I would like to give you a summary of accomplishments of veterans enrolled in institutional on-farm training in Virginia during 1953–54. Enrollment for this period was 1,469, which was many times smaller than the peak enrollment of 8,418 for 1949–50. I use figures for 1953–54 because during that year about half of the enrollment was made up of veterans training under Public Law 550 and the remainder under other GI training provisions.

Significant accomplishments of the 1,469 veterans in on-farm training classes in Virginia in 1953-54 are: Number who were farmowners.

614 Number breeding animals purchased (dairy, beef, swine)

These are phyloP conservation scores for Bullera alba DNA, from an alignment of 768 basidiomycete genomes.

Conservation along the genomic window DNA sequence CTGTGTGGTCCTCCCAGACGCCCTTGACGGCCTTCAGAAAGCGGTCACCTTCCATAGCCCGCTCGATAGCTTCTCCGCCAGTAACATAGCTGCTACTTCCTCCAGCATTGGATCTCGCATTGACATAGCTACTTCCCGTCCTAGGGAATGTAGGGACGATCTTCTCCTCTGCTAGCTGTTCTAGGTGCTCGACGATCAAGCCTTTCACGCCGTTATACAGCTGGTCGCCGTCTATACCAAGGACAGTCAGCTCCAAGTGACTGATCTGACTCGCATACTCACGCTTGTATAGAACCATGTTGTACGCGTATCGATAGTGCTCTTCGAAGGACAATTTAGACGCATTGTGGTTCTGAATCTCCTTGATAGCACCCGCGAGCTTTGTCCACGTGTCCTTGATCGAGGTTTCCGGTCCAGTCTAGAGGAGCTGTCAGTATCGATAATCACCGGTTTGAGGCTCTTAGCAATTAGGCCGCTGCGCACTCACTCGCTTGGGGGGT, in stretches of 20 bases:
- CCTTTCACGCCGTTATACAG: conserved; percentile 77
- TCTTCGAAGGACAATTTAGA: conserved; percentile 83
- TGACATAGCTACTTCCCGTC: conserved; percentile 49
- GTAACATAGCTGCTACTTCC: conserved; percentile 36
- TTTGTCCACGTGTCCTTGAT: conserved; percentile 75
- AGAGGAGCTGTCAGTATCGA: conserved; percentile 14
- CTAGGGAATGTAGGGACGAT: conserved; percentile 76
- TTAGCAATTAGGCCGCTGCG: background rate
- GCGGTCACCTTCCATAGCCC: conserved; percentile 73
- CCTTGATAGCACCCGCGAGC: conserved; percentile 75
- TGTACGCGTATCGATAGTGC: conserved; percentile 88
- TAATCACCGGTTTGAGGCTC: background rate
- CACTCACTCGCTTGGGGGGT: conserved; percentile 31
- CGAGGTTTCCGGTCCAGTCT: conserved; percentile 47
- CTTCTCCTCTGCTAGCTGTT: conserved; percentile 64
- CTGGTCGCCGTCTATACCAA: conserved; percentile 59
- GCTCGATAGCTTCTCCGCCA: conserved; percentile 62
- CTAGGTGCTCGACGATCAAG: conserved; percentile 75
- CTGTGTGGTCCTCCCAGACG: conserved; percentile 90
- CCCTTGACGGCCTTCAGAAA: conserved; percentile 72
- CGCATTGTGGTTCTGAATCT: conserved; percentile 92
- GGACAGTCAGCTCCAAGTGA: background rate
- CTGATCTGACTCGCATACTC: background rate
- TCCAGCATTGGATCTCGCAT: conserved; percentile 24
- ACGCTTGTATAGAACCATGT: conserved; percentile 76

11, 080 Number items made in school farm shop--

11, 952 Number farm soil conservation plans developed.

638 Number home orchards established.

529 Number acres of pasture developed..

7, 785 Number tractors purchased.--.

553 Number other farm machines purchased..

3, 284 Number acres of forestry improved.

1, 796 Number new homes constructed.

200 Number homes in which running water was installed--

403 Of course, some of the above would have been done if no training had been available; however, I know from experience that a major portion of these accomplishments was a direct result of instruction and assistance made possible by our veterans' training program.